Florida law mandates that insurance covers homebirth
Found this blog where another woman uses Florida law to get her insurance to cover her homebirth.
Here is Florida Statute Number 627.6574, but it’s section 7 that spells it out very clearly. I’ve bolded it for your reading pleasure….
1) Any group, blanket, or franchise policy of health insurance that provides coverage for maternity care must also cover the services of certified nurse-midwives and midwives licensed pursuant to chapter 467, and the services of birth centers licensed under ss. 383.30-383.335.
(2) Any group, blanket, or franchise policy of health insurance that provides maternity and newborn coverage may not limit coverage for the length of a maternity and newborn stay in a hospital or for followup care outside of a hospital to any time period that is less than that determined to be medically necessary, in accordance with prevailing medical standards and consistent with guidelines for perinatal care of the American Academy of Pediatrics or the American College of Obstetricians and Gynecologists, by the treating obstetrical care provider or the pediatric care provider.
(3) This section does not affect any agreement between an insurer and a hospital or other health care provider with respect to reimbursement for health care services provided, rate negotiations with providers, or capitation of providers, and this section does not prohibit appropriate utilization review or case management by an insurer.
(4) Any group, blanket, or franchise policy of health insurance that provides coverage, benefits, or services for maternity or newborn care must provide coverage for postdelivery care for a mother and her newborn infant. The postdelivery care must include a postpartum assessment and newborn assessment and may be provided at the hospital, at the attending physician’s office, at an outpatient maternity center, or in the home by a qualified licensed health care professional trained in mother and baby care. The services must include physical assessment of the newborn and mother, and the performance of any medically necessary clinical tests and immunizations in keeping with prevailing medical standards.
(5) An insurer subject to subsection (1) shall communicate active case questions and concerns regarding postdelivery care directly to the treating physician or hospital in written form, in addition to other forms of communication. Such insurers shall also use a process that includes a written protocol for utilization review and quality assurance.
(6) An insurer subject to subsection (1) may not:
(a) Deny to a mother or her newborn infant eligibility, or continued eligibility, to enroll or to renew coverage under the terms of the policy for the purpose of avoiding the requirements of this section.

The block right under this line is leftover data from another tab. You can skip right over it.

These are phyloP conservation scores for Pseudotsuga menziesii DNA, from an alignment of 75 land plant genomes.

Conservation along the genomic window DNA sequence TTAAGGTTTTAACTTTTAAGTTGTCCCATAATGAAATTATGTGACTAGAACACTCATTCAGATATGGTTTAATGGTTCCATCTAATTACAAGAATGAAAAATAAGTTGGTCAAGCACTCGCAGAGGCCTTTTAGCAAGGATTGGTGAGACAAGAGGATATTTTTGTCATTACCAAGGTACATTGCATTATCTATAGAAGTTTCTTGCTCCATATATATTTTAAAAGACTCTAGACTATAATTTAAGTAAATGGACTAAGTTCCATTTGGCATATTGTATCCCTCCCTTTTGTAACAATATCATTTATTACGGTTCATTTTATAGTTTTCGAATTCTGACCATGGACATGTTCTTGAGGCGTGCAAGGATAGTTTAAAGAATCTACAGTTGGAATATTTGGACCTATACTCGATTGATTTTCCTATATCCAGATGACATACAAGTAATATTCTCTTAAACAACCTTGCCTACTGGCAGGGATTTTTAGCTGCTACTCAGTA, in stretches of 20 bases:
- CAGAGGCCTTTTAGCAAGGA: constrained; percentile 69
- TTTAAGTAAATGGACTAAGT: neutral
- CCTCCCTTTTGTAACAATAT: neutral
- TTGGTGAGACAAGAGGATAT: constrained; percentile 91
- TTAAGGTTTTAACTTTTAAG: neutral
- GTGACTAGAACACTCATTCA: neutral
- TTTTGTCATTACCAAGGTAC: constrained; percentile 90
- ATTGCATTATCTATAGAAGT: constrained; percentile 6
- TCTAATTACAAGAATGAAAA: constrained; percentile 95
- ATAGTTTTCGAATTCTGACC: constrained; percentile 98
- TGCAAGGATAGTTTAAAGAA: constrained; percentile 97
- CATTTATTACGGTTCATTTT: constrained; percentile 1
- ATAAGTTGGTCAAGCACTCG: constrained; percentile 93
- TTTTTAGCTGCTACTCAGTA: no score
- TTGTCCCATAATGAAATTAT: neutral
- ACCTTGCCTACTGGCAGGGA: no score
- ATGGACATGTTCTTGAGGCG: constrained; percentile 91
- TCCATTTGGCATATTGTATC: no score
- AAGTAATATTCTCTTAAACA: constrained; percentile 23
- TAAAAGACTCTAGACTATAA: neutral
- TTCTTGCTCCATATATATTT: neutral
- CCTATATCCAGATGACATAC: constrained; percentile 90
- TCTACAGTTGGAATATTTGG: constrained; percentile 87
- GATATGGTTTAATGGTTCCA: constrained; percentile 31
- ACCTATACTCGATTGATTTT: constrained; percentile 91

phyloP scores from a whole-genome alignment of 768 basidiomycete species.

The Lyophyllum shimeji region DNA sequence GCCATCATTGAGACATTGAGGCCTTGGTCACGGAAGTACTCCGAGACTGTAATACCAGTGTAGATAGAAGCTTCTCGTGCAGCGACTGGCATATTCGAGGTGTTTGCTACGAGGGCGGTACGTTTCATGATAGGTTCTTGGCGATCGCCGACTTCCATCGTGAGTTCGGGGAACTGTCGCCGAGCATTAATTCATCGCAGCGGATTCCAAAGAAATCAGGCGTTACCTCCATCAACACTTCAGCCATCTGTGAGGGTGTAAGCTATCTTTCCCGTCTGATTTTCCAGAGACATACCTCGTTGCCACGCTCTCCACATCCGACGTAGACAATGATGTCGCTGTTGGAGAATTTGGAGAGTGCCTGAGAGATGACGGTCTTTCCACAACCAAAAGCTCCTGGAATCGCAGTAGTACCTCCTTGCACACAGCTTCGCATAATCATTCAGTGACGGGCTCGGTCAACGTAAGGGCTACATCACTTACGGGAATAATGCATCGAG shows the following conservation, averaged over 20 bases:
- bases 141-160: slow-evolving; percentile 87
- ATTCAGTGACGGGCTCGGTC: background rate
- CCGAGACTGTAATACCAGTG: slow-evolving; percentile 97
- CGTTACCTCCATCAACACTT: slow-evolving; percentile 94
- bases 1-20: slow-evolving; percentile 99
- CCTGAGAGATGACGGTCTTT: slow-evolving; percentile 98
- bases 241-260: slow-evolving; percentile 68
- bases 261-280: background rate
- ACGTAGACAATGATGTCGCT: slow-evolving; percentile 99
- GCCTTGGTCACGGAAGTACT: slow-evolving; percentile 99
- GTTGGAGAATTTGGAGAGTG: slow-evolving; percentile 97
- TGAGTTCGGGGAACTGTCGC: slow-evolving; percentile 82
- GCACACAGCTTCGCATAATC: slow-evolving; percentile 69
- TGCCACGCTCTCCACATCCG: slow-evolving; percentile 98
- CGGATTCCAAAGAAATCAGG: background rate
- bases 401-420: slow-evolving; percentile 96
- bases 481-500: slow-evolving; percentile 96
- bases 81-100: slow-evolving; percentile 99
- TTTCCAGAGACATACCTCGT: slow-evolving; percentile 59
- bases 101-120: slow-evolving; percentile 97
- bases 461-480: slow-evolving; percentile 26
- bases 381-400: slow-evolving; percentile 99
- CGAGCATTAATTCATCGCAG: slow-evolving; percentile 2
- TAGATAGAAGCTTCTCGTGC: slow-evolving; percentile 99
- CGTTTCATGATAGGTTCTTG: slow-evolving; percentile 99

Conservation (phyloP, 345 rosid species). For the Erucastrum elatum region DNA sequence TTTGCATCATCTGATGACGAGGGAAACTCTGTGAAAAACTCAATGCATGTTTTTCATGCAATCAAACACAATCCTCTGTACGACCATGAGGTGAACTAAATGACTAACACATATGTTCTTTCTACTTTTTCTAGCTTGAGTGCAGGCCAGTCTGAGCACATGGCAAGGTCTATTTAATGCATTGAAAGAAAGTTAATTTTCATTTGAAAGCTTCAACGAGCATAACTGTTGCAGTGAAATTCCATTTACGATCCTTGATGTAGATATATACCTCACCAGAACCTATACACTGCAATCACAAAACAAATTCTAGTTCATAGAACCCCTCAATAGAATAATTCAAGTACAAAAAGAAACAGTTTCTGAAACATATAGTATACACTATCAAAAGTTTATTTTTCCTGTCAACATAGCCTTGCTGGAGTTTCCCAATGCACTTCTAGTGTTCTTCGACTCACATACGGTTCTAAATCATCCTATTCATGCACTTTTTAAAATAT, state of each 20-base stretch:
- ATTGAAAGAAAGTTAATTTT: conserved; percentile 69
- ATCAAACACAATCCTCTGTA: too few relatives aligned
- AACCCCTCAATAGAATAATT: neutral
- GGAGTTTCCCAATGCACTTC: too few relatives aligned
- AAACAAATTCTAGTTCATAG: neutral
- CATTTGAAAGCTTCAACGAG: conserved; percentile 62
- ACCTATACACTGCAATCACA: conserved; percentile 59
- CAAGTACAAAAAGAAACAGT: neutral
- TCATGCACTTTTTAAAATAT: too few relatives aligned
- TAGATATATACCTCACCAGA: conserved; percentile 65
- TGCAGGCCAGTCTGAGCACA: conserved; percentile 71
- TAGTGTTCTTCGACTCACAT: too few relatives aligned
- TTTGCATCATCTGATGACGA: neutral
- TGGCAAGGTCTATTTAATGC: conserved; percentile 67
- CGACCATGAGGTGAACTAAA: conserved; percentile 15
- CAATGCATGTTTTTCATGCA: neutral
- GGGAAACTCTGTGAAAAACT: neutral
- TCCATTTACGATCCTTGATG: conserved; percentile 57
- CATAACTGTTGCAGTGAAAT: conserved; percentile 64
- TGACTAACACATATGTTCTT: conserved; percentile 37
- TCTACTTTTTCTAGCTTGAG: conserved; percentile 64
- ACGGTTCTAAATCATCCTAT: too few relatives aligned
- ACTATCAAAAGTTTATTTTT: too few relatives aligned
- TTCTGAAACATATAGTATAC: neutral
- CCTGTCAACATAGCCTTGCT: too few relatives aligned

(b) Provide monetary payments or rebates to a mother to encourage the mother to accept less than the minimum protections available under this section.
(c) Penalize or otherwise reduce or limit the reimbursement of an attending provider solely because the attending provider provided care to an individual participant or beneficiary in accordance with this section.
(d) Provide incentives, monetary or otherwise, to an attending provider solely to induce the provider to provide care to an individual participant or beneficiary in a manner inconsistent with this section.
(e) Subject to paragraph (7)(c), restrict benefits for any portion of a period within a hospital length of stay required under subsection (2) in a manner that is less favorable than the benefits provided for any preceding portion of such stay.
(7)(a) This section does not require a mother who is a participant or beneficiary to:
1. Give birth in a hospital.
2. Stay in the hospital for a fixed period of time following the birth of her infant.
(b) This section does not apply with respect to any health insurance coverage that does not provide benefits for hospital lengths of stay in connection with childbirth for a mother or her newborn infant.
(c) This section does not prevent a policy from imposing deductibles, coinsurance, or other cost-sharing in relation to benefits for hospital lengths of stay in connection with childbirth for a mother or her newborn infant, except that such coinsurance or other cost-sharing for any portion of a period within a hospital length of stay required under subsection (2) may not be greater than such coinsurance or cost-sharing for any preceding portion of such stay.
What do you think? Leave a comment.
Jen Kamel is the founder of VBAC Facts, an educational, training and consulting firm. As a nationally recognized VBAC strategist and consumer advocate, she has been invited to present Grand Rounds at hospitals, served as an expert witness in a legal proceeding, and has traveled the country educating hundreds of professionals and highly motivated parents. She speaks at national conferences and has worked as a legislative consultant in various states focusing on midwifery legislation and regulations. She has testified multiple times in front of the California Medical Board and legislative committees on the importance of VBAC access and is a board member for the California Association of Midwives.
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VBAC Facts does not provide any medical advice and the information provided should not be so construed or used. Nothing provided by VBAC Facts is intended to replace the services of a qualified physician or midwife or to be a substitute for medical advice of a qualified physician or midwife. You should not rely on anything provided by VBAC Facts and you should consult a qualified health care professional in all matters relating to your health.